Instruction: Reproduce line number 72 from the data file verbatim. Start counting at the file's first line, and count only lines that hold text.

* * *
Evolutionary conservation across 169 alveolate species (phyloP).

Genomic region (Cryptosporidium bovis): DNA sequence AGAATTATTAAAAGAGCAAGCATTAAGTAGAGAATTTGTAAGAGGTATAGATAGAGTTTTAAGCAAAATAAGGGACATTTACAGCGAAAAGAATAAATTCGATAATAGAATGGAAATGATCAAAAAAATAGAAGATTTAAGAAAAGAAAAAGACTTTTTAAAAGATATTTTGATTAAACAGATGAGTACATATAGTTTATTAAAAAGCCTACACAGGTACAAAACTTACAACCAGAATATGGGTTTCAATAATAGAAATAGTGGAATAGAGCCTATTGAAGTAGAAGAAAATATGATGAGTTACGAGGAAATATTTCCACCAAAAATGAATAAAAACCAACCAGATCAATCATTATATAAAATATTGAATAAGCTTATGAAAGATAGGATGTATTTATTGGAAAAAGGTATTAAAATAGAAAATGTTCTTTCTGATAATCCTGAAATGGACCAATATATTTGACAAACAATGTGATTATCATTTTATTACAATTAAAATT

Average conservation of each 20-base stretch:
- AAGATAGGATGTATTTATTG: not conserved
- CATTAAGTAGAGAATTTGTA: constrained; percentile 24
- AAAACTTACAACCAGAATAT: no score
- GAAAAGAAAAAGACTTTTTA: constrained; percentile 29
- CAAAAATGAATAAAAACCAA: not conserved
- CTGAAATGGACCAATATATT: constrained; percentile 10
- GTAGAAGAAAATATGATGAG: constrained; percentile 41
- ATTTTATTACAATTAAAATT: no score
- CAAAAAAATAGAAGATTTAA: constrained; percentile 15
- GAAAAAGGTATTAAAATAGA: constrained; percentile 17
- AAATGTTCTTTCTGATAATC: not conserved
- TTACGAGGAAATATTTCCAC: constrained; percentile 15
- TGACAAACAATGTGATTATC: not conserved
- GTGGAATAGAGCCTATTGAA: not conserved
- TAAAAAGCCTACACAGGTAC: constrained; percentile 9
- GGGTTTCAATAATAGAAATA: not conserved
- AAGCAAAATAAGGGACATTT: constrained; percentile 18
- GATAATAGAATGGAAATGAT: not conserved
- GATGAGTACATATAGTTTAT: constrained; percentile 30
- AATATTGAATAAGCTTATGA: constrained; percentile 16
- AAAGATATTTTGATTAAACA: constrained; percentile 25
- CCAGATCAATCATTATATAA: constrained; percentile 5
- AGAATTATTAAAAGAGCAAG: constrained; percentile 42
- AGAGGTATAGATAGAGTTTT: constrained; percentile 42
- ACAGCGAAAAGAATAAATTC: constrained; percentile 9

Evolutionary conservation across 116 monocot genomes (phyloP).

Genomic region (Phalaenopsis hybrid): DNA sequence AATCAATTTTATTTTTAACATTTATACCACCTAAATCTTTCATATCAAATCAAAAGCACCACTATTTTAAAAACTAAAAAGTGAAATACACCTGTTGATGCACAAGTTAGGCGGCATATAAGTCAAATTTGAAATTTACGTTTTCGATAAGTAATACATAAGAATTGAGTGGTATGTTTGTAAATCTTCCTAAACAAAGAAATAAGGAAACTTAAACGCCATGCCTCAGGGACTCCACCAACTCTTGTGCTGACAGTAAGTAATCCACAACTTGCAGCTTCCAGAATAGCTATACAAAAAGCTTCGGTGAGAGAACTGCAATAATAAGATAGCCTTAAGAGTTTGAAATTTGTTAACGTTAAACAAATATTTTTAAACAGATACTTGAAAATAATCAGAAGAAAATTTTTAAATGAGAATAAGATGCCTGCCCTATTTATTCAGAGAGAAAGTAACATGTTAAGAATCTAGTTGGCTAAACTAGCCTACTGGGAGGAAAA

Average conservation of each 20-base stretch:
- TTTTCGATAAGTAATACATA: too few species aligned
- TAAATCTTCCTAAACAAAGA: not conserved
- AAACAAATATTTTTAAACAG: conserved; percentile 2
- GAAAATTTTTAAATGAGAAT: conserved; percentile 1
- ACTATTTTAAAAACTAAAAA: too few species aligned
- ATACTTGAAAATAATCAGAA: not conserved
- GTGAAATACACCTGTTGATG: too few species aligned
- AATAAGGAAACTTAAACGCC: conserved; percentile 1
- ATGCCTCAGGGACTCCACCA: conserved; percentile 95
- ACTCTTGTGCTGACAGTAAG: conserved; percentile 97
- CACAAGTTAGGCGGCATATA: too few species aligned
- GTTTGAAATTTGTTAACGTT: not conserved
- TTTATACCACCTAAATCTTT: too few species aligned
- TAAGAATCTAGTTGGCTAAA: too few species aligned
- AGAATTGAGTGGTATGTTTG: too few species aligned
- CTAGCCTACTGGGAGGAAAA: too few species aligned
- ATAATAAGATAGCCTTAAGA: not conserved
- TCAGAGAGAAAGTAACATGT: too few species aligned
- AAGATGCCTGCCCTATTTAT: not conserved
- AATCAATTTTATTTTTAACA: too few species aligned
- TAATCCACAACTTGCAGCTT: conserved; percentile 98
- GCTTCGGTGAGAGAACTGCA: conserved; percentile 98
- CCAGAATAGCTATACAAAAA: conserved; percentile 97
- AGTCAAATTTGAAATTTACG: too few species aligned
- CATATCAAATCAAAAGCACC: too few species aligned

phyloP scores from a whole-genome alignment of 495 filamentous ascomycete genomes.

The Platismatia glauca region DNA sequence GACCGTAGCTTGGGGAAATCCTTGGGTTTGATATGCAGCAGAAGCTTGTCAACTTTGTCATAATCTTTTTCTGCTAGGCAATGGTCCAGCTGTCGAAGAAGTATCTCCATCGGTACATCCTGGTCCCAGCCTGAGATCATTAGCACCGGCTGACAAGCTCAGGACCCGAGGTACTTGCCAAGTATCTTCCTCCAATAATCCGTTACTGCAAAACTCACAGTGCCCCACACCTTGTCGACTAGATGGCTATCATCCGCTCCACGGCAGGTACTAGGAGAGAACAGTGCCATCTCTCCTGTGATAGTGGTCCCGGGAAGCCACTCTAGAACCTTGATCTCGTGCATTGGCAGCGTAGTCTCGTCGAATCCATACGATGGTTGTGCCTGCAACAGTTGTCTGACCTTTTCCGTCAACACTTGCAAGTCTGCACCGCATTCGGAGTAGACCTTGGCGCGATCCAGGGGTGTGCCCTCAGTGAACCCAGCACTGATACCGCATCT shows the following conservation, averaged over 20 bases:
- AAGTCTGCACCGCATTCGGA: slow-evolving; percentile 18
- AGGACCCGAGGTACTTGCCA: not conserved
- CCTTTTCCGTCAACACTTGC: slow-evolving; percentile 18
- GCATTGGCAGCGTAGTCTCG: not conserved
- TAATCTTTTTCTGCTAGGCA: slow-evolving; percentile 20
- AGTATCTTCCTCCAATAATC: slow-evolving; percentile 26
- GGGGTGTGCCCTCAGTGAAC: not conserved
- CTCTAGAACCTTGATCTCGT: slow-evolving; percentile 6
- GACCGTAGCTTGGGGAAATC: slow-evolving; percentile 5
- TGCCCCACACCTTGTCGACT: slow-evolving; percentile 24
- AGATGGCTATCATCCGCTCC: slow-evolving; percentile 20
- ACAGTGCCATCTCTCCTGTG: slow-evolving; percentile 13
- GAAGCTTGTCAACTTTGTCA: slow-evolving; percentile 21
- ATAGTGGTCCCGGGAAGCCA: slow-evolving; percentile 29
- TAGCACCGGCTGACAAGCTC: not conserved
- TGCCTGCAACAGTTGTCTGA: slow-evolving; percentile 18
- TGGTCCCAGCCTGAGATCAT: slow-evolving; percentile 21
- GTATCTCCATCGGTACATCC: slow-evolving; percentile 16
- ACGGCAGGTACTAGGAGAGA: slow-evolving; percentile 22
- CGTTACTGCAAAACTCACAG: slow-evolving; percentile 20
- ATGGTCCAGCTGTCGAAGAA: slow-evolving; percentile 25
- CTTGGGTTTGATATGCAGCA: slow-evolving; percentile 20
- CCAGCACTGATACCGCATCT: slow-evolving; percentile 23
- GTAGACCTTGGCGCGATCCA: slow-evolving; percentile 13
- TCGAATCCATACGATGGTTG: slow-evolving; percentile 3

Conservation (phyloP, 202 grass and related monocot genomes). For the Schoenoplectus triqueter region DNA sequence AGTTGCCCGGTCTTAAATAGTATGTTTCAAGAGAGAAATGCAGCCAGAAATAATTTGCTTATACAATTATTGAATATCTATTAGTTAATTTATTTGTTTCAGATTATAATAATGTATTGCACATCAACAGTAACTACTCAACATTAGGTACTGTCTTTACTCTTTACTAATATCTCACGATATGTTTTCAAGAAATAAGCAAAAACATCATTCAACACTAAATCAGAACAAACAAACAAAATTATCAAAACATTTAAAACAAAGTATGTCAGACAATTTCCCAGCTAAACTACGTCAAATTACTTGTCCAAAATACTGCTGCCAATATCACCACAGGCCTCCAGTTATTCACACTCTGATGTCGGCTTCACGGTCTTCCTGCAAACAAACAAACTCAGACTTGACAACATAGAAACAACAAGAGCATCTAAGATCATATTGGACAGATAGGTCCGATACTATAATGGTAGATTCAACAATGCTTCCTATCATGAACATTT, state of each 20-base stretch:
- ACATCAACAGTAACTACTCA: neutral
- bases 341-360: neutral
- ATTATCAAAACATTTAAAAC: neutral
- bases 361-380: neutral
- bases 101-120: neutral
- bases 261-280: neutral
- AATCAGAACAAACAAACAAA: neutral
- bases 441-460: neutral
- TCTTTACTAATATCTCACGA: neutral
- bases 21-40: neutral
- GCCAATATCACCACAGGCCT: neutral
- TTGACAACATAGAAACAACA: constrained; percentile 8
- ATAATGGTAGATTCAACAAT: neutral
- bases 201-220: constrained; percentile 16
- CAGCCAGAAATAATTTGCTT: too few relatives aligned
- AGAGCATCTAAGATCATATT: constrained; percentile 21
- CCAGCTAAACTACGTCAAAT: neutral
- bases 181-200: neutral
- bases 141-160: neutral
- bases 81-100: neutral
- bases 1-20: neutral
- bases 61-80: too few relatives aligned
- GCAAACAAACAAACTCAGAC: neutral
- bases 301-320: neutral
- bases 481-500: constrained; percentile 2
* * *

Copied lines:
- ATAGTGGTCCCGGGAAGCCA: slow-evolving; percentile 29